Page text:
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Transitional students

Implementing resources for homeless people in college.

Jordan Elliott, Times Staff

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The Associated Student Government of San Jose City College is trying to implement a law that they passed in January for the showers in the campus locker rooms to be made available to assist transitional students with unstable housing situations.

“It’s important that students know they’re not alone. We’re trying our best to help every student – including transitional students – so that they can focus on their education,” said Iriana Luna, 20, president of the Associated Student Government (ASG) at SJCC.

She said ASG is trying to implement this law as soon as possible. Petitioning for available showers on campus will result in one more resource, which can make life a little easier for those individuals in temporary housing situations. Cost of water and date of implementation are unknown, but the service will be included with tuition.

“I commend the people here (at SJCC). There are always resources and people who want to help out, but sometimes it’s just difficult to find those people. There are always opportunities,” said a representative from San Jose City College who wished to remain anonymous due to student confidentiality.

The definition of a transitional student on the SJCC campus is considered to be anyone who lost their housing, is living place-to-place, living in a trailer park, living in their car, or even living on a friend’s couch.

Many students without permanent homes don’t speak out about their condition, making it difficult to help those in need when statistics are impossible to cultivate.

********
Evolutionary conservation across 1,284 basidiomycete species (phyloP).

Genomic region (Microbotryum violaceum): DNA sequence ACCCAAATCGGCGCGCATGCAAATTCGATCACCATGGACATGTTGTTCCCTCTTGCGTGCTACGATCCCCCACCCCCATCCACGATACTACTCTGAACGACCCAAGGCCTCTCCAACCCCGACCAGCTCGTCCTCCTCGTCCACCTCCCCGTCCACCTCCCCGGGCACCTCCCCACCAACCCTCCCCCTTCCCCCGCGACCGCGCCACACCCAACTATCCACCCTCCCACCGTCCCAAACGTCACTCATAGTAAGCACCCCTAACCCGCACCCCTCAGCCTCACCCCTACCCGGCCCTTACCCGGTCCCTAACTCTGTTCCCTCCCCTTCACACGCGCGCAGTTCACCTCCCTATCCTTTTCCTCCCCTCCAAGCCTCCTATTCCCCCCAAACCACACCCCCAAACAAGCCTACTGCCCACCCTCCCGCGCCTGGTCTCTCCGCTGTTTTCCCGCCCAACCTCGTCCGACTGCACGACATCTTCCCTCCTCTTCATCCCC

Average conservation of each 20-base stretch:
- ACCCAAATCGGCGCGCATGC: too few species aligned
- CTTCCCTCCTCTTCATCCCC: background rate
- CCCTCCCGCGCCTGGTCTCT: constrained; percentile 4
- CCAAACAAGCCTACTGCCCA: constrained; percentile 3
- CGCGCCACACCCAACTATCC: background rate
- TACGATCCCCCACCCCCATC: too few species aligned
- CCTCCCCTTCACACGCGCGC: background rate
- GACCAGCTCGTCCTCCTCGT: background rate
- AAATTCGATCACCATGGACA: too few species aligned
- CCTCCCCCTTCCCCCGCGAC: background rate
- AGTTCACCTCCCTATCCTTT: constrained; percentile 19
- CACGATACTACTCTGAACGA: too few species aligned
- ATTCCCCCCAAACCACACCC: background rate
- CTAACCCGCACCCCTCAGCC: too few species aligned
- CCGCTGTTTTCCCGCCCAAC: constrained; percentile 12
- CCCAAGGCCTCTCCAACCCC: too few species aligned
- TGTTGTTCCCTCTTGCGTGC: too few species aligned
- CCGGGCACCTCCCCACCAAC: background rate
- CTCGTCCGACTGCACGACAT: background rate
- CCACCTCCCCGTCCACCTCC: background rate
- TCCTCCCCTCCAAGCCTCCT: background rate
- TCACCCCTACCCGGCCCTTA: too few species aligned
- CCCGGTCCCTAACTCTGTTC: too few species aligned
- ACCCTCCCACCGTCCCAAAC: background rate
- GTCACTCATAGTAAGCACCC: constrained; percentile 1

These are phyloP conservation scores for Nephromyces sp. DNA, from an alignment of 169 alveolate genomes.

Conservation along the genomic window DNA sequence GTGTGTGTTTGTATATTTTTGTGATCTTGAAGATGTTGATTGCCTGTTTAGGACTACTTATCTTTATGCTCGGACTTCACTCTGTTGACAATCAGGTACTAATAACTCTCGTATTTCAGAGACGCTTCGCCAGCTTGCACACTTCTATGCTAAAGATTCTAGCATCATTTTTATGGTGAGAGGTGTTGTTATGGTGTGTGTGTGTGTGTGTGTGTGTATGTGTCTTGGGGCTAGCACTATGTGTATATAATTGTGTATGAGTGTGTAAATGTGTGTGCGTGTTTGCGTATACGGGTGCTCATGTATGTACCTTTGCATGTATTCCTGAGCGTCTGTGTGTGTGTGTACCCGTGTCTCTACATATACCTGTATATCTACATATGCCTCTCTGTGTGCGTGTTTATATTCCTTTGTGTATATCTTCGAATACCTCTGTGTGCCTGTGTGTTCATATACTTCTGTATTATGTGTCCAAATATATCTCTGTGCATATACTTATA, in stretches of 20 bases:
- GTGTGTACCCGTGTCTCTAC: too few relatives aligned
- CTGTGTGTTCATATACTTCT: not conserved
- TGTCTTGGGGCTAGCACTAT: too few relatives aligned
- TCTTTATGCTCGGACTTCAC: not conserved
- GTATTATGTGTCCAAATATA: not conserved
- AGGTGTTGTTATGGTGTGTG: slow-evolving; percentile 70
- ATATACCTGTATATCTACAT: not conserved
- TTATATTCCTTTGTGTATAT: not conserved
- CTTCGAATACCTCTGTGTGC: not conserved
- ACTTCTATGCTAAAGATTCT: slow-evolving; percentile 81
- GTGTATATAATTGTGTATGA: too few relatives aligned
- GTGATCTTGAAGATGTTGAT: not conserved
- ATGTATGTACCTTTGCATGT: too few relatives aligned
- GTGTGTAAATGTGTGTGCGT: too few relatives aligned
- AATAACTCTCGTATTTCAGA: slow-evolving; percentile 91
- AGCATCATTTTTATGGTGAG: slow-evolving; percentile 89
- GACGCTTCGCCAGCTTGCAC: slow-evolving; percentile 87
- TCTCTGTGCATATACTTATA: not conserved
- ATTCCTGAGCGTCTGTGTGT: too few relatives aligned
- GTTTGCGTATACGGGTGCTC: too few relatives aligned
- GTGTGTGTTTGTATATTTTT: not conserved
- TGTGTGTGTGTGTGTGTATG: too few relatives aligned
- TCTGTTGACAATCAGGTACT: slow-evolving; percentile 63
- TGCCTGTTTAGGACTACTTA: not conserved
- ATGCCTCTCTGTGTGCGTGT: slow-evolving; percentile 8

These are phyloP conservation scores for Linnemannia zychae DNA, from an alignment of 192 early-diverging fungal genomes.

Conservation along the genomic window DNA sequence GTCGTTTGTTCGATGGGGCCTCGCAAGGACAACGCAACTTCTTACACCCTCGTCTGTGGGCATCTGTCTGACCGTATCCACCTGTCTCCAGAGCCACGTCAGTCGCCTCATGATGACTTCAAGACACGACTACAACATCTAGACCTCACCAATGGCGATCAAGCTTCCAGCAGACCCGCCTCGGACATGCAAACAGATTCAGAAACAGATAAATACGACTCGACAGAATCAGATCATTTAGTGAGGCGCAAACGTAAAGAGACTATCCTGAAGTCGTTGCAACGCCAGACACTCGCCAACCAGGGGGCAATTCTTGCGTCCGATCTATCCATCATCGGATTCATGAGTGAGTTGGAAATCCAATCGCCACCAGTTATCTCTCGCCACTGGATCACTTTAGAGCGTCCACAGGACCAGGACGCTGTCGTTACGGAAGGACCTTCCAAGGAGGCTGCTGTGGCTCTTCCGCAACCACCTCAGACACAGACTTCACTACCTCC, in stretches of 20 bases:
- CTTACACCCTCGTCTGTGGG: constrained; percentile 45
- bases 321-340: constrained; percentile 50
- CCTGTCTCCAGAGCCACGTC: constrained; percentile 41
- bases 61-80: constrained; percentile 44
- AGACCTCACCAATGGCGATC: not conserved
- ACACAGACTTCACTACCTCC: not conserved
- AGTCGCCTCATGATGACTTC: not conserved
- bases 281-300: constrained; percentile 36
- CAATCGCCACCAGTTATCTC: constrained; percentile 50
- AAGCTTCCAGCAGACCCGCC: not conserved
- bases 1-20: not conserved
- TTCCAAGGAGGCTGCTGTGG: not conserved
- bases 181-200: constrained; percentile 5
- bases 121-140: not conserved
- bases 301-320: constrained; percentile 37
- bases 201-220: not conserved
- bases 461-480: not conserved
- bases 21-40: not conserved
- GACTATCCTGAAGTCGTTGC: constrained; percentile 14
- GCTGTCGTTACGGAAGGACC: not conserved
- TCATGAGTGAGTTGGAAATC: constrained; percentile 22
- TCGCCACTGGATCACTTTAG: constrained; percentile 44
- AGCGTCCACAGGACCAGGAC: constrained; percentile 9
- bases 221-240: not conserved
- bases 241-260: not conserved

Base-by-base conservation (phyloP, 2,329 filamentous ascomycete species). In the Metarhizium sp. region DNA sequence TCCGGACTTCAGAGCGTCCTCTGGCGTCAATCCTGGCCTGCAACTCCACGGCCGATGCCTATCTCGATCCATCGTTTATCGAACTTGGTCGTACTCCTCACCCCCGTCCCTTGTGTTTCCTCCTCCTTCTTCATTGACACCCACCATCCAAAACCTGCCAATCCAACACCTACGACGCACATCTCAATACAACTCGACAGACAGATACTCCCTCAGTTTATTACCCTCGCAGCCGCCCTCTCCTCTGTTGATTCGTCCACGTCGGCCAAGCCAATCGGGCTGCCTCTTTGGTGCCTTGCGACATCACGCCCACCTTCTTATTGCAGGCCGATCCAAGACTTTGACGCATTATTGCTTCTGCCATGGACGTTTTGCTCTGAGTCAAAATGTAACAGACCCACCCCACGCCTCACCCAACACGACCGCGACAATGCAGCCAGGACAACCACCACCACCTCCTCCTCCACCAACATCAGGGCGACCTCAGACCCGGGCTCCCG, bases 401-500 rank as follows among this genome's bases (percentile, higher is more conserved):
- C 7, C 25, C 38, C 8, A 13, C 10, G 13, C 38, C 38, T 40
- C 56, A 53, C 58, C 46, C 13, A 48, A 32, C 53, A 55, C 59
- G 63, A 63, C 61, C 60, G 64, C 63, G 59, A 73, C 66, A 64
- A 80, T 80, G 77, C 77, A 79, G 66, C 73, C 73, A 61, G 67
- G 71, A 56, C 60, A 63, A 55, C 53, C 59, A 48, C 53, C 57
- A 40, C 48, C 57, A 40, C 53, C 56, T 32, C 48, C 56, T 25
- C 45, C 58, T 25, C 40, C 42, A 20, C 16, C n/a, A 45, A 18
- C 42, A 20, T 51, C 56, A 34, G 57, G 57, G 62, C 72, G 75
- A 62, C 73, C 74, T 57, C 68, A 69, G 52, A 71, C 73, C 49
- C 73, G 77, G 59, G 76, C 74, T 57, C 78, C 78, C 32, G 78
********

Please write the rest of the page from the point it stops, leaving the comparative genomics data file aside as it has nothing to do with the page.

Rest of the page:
“We need that service. We need those resources,” said anonymous representative from San Jose City College.

 

According to the Fall 2016 Resolution Disposition Packet of the Student Senate for California Community Colleges, the urgency for transitional students to gain access to both shower facilities and washrooms for their clothing was recognized.

The awareness of resources and information is important to pass onto students who potentially need assistance; they can contact counselors for additional information. San Jose City College already offers several opportunities for those in need, including EOP&S, the Guardian Scholars Program, and donations from Second Harvest Food Bank.

According to the Center for Postsecondary and Economic Success, almost 60 percent of students at community colleges nation-wide are financially independent of their parents, but 41 percent of them earn less than $20,000 yearly. This low annual income means that basic needs are barely met and school cannot be a priority due to working one or more jobs.

“More than a quarter of a million people rely on Second Harvest for food every month. To give you some perspective, that is the equivalent of three and a half sold out crowds at Levi Stadium,” Diane Hayward, PR and Media Relations at Second Harvest Food Bank, wrote in an email.

Thanks to Second Harvest, the 2nd Friday of every month opens the Just-in-Time Mobile Food Pantry to students with an annual income below $23,540. Located in the Auxiliary Gym from 10:00am-11:30am, the next opportunity for this service is available March 10th, 2017.

According to the Center for Postsecondary and Economic Success, more than 90 percent of students earning $28,356 or less annually, at both full-time and independent status, have unmet financial needs. The implementation of open shower-use on campus will contribute to the services already available for those with unstable conditions.

“It would be great if (transitional students) could get involved in the planning and giving of input on these issues. That would be amazing,” Luna said.

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The student news site of San Jose City College
Transitional students